Ensure smooth transition, losing local execs urged
The Department of the Interior and Local Government (DILG) has advised local officials who lost their bids for reelection to let go and ensure a smooth turnover to their successors.
In a statement on Thursday, Interior Secretary Eduardo Año called on the defeated local officials to make sure they transferred responsibility to the winning candidates in an orderly manner.
“Now is the time to rise above party politics and interests and prepare for a smooth turnover of power in LGUs (local government units) to ensure continuity in local governance,” he said.
Año urged both winners and losers in Monday’s polls to “take the higher ground and let go of political grudges and bitterness for the sake of the people whom they have sworn to serve.”
But even if the elections are over, pending disqualification cases at the Commission on Elections (Comelec) will not be deemed moot.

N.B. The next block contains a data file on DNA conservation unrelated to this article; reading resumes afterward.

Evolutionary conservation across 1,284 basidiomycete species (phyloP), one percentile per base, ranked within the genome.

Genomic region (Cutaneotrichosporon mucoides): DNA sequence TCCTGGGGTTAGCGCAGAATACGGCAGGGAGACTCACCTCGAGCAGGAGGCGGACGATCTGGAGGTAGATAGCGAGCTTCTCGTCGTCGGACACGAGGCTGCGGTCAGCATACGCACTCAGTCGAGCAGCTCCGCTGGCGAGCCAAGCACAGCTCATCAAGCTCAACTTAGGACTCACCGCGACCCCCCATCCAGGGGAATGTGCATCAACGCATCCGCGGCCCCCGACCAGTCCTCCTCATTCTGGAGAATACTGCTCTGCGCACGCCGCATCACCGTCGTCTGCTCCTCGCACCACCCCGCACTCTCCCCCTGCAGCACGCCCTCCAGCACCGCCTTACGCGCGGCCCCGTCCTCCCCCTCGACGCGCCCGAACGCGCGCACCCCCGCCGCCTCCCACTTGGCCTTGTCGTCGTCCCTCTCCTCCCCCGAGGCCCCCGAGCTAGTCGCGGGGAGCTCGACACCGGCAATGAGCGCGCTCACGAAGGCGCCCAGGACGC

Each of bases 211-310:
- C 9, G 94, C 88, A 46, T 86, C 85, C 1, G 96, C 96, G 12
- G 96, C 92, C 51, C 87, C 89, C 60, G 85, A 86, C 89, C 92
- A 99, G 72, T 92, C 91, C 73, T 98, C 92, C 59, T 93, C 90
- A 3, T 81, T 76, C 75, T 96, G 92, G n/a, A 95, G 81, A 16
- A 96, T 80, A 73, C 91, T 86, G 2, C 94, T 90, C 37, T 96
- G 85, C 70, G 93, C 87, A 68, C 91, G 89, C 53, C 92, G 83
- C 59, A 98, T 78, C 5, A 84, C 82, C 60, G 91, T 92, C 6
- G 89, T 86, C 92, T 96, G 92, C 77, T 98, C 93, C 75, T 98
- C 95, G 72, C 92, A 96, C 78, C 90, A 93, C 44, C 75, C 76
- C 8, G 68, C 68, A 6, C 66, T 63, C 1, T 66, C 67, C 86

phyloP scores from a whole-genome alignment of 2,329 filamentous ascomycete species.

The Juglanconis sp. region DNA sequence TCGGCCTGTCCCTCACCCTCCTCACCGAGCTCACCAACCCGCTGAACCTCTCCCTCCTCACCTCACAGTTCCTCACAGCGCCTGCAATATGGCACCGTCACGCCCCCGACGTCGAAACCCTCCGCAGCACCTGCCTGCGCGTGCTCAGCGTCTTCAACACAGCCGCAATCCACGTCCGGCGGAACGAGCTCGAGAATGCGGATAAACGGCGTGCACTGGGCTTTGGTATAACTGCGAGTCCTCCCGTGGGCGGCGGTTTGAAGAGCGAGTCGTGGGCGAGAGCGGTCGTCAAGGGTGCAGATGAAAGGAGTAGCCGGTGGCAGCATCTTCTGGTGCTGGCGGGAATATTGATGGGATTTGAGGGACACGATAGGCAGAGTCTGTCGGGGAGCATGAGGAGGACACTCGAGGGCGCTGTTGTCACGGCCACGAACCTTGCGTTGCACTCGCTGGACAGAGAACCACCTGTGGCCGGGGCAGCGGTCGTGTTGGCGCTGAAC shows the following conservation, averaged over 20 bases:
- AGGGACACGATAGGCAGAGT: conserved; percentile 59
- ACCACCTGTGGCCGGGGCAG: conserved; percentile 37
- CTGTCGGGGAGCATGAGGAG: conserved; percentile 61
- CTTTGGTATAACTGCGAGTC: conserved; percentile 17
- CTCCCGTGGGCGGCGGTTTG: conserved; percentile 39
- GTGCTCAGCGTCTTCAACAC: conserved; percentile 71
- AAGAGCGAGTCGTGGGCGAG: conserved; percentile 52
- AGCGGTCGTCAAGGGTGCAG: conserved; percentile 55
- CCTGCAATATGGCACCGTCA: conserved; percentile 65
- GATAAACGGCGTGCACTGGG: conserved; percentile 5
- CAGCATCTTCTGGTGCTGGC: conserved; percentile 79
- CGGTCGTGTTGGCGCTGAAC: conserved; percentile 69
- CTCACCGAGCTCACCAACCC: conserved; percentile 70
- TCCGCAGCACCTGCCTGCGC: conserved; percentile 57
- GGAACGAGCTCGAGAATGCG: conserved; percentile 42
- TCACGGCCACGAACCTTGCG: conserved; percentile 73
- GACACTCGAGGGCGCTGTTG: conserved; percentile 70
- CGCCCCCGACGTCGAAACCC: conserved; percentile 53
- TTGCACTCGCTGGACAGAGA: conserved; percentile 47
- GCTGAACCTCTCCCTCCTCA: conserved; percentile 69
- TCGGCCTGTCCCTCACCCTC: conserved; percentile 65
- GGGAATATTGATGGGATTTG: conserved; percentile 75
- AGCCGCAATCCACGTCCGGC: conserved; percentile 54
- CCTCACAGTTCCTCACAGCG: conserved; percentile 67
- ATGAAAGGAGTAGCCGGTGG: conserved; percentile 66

Comelec spokesperson James Jimenez said the cases would still be resolved by the poll body.
“If the case is resolved afterward, the consequences will follow,” Jimenez said.
Even winning candidates with pending disqualification cases could still be unseated, he added.
Time to move on
Año issued a memorandum circular requiring the creation of local governance transition teams chaired by mayors or governors that would conduct an inventory of properties, secure official documents, and hold briefings on the challenges the incoming set of officials should expect.
“The Filipino people have spoken and now is the time to move on,” Año said.
Several petitions seeking to nullify certificates of candidacies were filed with the Comelec before the elections.
These include the cases filed against former Foreign Secretary Alan Peter Cayetano and his wife, former Taguig City Mayor Lani Cayetano, who ran for Congress in the first and second districts of Taguig City, respectively.
While the petition against Alan Cayetano was junked by the Comelec Second Division, the case against his wife remains pending.
Both cases concerned their place of residence.
A case also remains pending against former Sen. Serge Osmeña III, who is accused of failing to file his campaign expense reports in 2010 and 2016. —JEANNETTE I. ANDRADE AND TINA G. SANTOS
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